This may be as simple as allowing clinicians extra administrative time to spend reviewing medical records or even something as simple (and less costly) as training receptionists and office staff how to make the most out of a patient phone call.
Are we simply using a phone call to gather the data necessary to check the boxes on an assessment form, or are we using that call as an opportunity to hear/listen to that patient’s story?
Are we using that call to let the patient know that we care about them as an individual and not just how much their insurance company will pay?
How we gather data is arguably as important -if not more important- than what data we actually gather on these phone calls. That ultimately trickles down to the front-line clinicians who will treat that patient.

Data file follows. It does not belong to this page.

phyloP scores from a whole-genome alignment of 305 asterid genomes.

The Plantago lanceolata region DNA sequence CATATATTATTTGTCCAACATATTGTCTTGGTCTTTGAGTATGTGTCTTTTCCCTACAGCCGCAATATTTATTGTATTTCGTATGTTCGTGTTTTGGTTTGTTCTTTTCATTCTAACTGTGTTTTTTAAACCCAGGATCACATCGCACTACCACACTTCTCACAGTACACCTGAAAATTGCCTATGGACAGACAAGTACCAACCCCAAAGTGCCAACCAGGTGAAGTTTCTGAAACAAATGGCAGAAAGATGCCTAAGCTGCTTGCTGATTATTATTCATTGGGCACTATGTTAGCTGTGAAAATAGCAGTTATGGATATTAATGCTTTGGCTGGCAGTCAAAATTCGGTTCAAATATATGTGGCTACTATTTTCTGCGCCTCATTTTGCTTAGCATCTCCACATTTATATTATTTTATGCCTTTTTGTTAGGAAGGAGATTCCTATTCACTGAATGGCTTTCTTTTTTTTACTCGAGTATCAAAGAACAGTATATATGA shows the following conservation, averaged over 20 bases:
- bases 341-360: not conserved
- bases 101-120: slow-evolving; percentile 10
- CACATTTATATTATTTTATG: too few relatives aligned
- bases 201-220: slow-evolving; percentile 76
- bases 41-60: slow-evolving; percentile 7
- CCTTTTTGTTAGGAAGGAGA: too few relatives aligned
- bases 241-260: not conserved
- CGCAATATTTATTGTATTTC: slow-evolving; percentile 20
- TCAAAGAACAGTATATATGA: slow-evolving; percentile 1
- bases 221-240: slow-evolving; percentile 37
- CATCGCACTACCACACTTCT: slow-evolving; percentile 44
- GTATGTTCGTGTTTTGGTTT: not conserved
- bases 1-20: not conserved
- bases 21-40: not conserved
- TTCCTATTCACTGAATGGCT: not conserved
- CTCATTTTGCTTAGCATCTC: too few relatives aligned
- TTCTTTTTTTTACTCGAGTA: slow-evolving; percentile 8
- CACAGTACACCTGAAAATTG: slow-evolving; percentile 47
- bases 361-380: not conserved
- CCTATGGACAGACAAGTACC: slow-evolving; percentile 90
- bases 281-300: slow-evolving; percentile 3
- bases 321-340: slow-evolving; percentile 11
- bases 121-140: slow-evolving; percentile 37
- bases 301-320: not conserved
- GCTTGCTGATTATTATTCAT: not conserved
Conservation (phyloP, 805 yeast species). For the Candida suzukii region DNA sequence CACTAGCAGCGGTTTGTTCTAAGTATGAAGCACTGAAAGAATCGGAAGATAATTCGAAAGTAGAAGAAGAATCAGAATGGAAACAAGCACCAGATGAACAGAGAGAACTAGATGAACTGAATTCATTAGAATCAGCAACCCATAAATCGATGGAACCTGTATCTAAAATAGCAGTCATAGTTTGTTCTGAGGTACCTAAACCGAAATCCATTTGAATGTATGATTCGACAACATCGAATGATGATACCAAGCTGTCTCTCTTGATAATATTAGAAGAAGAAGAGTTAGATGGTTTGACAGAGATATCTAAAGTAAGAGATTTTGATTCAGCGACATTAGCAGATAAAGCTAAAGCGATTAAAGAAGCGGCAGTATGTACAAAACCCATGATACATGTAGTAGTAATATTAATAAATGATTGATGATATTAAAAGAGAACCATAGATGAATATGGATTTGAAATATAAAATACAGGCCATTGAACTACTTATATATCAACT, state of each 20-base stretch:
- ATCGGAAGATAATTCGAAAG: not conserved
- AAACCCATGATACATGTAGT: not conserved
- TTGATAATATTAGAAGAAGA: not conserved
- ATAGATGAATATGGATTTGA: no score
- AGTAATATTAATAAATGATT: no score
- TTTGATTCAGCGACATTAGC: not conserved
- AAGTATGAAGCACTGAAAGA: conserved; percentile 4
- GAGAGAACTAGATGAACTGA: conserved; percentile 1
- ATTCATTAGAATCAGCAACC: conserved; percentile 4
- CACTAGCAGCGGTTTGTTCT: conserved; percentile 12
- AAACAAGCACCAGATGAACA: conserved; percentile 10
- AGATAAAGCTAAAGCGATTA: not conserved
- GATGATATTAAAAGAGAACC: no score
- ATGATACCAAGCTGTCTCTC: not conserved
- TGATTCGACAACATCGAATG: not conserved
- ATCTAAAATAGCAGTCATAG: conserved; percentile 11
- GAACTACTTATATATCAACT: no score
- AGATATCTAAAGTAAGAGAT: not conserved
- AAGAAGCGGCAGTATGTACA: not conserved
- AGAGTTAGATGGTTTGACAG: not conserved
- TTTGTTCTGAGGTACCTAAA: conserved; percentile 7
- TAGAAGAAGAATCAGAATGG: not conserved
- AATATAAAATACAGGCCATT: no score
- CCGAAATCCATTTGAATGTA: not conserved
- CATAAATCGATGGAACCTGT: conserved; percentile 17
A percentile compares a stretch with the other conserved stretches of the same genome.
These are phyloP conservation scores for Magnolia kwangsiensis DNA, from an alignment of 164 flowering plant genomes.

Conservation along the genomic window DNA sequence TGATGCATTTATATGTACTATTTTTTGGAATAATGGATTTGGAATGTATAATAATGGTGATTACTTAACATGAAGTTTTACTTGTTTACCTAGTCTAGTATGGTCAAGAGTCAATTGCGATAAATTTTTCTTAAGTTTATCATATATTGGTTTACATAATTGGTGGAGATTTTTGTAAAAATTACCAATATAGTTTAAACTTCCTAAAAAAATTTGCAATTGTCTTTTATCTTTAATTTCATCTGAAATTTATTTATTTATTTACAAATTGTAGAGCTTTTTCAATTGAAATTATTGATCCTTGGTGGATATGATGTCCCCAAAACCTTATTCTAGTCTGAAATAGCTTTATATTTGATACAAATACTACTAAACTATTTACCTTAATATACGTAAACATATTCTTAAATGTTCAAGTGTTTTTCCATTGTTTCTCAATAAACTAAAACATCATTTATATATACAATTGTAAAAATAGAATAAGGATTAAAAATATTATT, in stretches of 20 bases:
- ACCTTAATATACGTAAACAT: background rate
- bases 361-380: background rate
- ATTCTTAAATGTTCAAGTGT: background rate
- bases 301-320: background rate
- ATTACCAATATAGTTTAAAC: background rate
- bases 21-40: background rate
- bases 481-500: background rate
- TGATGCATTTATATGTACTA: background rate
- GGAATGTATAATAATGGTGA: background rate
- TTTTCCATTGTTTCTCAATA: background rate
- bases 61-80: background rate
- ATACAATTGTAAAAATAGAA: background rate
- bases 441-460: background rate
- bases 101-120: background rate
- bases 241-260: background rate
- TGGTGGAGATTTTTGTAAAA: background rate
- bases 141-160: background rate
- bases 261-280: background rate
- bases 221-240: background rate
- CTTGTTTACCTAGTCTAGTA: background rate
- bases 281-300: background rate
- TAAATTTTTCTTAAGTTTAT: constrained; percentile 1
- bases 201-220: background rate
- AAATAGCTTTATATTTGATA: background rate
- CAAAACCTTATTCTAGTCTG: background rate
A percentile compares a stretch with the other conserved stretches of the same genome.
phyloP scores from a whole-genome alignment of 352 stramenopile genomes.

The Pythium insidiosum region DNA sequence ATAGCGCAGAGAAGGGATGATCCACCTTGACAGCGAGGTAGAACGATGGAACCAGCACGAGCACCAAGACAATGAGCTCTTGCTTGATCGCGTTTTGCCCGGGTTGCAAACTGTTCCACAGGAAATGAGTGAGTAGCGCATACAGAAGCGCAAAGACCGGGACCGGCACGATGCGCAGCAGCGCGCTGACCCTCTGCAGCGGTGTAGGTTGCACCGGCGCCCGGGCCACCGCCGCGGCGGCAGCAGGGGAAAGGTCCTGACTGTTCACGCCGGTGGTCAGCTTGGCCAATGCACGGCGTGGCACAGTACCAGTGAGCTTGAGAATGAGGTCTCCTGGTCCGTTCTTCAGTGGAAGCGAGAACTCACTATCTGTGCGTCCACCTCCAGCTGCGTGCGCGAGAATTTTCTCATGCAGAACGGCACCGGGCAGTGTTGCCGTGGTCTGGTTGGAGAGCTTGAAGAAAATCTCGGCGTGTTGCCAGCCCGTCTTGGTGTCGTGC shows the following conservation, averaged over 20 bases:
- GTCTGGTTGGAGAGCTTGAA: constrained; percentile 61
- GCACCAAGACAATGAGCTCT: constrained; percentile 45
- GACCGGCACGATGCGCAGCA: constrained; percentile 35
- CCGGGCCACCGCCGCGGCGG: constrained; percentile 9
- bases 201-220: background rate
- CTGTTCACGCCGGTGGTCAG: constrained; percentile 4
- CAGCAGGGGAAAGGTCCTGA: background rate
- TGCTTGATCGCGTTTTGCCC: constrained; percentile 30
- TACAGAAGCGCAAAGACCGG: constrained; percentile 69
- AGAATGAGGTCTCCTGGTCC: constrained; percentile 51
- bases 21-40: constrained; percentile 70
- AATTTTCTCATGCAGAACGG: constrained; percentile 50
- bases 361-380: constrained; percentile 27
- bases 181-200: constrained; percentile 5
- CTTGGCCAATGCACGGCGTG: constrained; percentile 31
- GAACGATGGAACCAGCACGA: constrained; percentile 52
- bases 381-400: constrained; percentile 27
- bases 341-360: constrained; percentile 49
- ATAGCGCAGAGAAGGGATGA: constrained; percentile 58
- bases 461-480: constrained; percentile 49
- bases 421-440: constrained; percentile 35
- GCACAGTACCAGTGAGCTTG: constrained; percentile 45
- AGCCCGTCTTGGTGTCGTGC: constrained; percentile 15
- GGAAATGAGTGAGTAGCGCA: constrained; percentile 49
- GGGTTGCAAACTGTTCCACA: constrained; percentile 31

At the end of the day, healthcare leaders need to recognize that healthcare ultimately revolves around people: both clinicians and patients. Organizations should strive to build and promote a culture that focuses on the patients they serve and empower their staff and clinicians to make decisions in line with that objective. That means at times, letting the metrics take a back seat to the people.
What are you doing to build a great environment in your clinic or organization? Is culture an important piece of that puzzle for you? Share any additional resources that you found helpful in the comments below!
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 Bogle, J. C. (2008). Enough True Measures of Money, Business, and Life. John Wiley & Sons. Find it here.